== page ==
Air traffic controllers in New York sleeping, playing video games and going home early. Planes bound for one airport hitting turbulence from big jets headed to another airport. Unauthorized planes entering U.S. airspace. Bad instruments and inconsistent rules jumbling efforts to land planes at busy airports.
Those safety concerns were among seven outlined by U.S. Special Counsel Carolyn N. Lerner in a letter Tuesday to the White House that criticized the Federal Aviation Administration for being slow to respond to problems that could put airline passengers at risk.
While the letter focused on seven specific cases, Lerner said they reflect a pattern of behavior by an agency that is slow to respond to criticism.
“This snapshot we’re looking at with these seven cases is not unusual, given what we’ve seen over the last 51 / 2 years,” Lerner said at a news conference Tuesday. “I think the facts speak for themselves. These are serious allegations.”
The criticism comes during the safest period in U.S. aviation history. There are more than 67 million domestic flights each year, and just one commercial flight has crashed in more than three years, the Colgan Air accident that killed 50 people near Buffalo in February 2009.
The Transportation Department issued a statement Tuesday in response to the counsel’s letter.
“We are confident that America’s flying public is safe — thanks in part to changes that DOT and FAA have already made in response to these concerns and other whistleblower disclosures,” the statement said. “DOT has been working with the Office of Special Counsel on these seven cases since the original referral in February 2010. At the same time we were responding to OSC, DOT worked with our Inspector General to promptly review, investigate and take aggressive action where necessary to ensure our high safety standards were met.”
The special counsel’s office investigates the claims of government whistleblowers, and Lerner said the FAA has one of the highest rates on whistleblower disclosures in the federal government.
She said her investigators found that half of the 87 safety issues raised by whistleblowers were serious enough to be sent to the FAA for a response.
“The FAA frequently delays taking necessary steps to address problems after they have been identified and even after the allegations are confirmed through an investigation,” Lerner said, pointing out that agencies are required by law to respond to her office within 60 days.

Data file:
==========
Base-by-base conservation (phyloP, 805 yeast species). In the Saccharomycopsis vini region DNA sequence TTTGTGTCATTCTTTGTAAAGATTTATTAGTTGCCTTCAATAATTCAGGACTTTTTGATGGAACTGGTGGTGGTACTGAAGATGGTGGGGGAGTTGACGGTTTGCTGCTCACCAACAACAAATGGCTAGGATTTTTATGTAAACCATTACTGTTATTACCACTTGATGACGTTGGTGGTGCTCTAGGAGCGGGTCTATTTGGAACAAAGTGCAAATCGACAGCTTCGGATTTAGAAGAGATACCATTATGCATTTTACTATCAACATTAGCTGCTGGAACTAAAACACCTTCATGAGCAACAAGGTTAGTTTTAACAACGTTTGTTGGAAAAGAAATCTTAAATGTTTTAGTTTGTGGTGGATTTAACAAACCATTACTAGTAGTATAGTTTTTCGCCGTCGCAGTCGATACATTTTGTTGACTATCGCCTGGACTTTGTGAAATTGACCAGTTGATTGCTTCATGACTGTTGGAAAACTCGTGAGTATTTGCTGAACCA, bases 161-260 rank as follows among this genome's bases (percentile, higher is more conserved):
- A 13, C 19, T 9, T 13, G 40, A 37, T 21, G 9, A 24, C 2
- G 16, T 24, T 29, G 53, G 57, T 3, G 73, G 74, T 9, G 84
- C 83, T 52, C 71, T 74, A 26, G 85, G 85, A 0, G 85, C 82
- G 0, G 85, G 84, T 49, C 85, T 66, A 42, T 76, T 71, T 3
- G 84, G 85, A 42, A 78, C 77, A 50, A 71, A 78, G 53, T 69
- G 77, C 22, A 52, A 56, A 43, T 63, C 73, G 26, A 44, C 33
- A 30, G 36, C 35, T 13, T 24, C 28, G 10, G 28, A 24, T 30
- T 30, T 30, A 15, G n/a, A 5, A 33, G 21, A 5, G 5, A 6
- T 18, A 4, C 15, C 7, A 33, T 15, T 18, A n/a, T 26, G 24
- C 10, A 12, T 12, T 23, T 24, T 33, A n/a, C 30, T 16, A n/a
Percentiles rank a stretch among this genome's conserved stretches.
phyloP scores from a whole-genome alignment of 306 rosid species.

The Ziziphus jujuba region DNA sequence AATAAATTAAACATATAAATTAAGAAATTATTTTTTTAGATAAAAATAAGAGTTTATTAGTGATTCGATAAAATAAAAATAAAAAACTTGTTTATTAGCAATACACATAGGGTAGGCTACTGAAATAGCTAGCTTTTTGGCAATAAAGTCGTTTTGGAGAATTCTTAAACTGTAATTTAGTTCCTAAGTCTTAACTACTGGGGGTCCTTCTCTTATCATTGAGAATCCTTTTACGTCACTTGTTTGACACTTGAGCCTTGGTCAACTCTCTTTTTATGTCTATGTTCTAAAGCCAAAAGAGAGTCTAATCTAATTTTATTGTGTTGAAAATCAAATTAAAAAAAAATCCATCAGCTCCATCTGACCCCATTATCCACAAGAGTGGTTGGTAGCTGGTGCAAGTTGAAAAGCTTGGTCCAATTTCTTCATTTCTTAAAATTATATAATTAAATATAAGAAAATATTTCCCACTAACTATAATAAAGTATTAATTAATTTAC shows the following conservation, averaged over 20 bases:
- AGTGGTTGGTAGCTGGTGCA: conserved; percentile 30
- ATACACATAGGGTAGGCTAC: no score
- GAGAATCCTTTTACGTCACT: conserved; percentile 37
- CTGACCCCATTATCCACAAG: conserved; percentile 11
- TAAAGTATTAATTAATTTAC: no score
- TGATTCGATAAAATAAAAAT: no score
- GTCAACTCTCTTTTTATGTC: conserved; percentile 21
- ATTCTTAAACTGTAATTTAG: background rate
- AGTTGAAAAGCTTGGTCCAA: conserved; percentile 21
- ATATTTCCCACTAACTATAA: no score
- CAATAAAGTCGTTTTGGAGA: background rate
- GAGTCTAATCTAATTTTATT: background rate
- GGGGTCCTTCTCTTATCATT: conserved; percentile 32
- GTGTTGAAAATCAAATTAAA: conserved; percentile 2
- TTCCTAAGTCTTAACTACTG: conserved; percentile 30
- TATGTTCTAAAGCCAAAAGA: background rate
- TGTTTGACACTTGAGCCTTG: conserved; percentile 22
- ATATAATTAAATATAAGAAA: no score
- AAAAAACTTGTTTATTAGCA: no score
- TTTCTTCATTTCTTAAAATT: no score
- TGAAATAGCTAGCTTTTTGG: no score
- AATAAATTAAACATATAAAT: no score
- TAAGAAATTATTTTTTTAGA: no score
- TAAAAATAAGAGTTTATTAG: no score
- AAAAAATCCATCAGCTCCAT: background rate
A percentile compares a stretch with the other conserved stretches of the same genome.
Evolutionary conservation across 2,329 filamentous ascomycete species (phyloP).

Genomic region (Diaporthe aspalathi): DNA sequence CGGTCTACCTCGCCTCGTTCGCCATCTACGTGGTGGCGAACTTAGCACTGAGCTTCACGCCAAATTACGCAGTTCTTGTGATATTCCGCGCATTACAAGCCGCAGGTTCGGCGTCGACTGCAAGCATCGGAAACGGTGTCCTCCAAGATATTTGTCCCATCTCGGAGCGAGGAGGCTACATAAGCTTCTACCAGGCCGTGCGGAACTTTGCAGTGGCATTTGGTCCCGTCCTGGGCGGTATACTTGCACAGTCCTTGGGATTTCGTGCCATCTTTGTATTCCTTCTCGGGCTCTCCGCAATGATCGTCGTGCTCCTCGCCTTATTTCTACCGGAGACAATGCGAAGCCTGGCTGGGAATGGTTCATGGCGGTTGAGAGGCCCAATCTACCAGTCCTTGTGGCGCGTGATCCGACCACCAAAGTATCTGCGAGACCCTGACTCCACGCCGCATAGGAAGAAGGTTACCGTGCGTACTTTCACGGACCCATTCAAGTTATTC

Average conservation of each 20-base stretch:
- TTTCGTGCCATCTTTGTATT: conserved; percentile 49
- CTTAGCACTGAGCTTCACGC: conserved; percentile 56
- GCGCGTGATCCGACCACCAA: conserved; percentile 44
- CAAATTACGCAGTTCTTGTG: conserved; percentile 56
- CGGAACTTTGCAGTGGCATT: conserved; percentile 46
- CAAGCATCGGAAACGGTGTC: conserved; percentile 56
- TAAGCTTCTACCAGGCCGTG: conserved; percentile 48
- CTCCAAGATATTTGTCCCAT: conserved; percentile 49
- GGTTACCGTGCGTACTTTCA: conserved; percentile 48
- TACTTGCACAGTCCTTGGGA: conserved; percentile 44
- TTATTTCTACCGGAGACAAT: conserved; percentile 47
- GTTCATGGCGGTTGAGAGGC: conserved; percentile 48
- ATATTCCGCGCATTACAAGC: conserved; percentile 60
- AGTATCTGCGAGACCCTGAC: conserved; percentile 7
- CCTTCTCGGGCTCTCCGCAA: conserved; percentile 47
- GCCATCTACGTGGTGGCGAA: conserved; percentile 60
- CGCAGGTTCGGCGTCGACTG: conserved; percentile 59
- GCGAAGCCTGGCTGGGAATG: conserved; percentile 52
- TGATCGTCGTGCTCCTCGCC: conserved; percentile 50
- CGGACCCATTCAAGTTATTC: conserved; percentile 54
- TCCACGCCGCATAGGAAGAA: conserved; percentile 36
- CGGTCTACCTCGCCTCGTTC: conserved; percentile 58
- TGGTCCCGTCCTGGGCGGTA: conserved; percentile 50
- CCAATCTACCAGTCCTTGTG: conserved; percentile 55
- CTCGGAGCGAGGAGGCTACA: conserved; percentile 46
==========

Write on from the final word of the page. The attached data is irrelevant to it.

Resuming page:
“One of the things that concerned me is that there were so many requests for extensions,” Lerner said. “It was taking close to a year in many cases to get findings back from the agency. There did not seem to be the level of urgency that we thought many of these claims deserved.”
The FAA has faced criticism and turmoil in recent years, with its defenders saying the agency moves deliberately to achieve safety goals despite pressure from the aviation industry, Congress and traveling public to expedite new programs.
Critics portray it as a lethargic bureaucracy and cite a failure to move more swiftly in developing a revolutionary $40 billion system that will replace the current air traffic management system.
The FAA also faced several controversies. The most public of them were incidents last year in which air traffic controllers were caught sleeping on the job. Another was a mistake by a controller who allowed first lady Michelle Obama’s plane to come too close to a military plane on approach to Andrews Air Force Base.
The same controller was responsible earlier for a near-collision near Washington involving a plane carrying Rep. F. James Sensenbrenner Jr. (R-Wis.).
Last month, after reports that there had been a significant increase in the number of mistakes by controllers nationwide, two key government watchdog agencies questioned the accuracy of the FAA’s record-keeping on potentially disastrous close calls between planes on the runway and in flight.
Lerner said the whistleblowers who brought the seven cases to her attention first made unsuccessful efforts to get FAA leadership to address them.
They came from Rand Foster, an aviation safety inspector in Washington state, who said the night vision imaging system installed in emergency helicopters didn’t function properly.
Evan Seeley, a controller in New York, said controllers were sleeping, using personal laptops, playing video games and watching movies while on duty.
Dean Iacopelli, a controller in another New York facility, said that to increase air traffic capacity, planes leaving Teterboro Regional Airport in New Jersey were being allowed to fly directly below the potentially dangerous turbulence caused by large jets leaving the Newark airport.
Two FAA safety inspectors, Mark Lund and Daniel Mirau, said that Delta Airlines was certifying airplanes without ensuring compliance with regulations on fuel tanks and electrical wiring systems.
A controller in Puerto Rico, Edgar Diaz, said that unauthorized aircraft for foreign islands were deviating into U.S. airspace.
A pair of controllers at Detroit’s airport, Brian Gault and Vincent Sugent, were the whistleblowers in cases that Lerner cited in the White House letter. They said two FAA rules governing the way planes land on parallel runways were in direct conflict, allowing planes to draw dangerously close. Sugent also said faulty wind instruments at the airport resulted in what Lerner described as “an unsafe and untenable situation for the flying public.”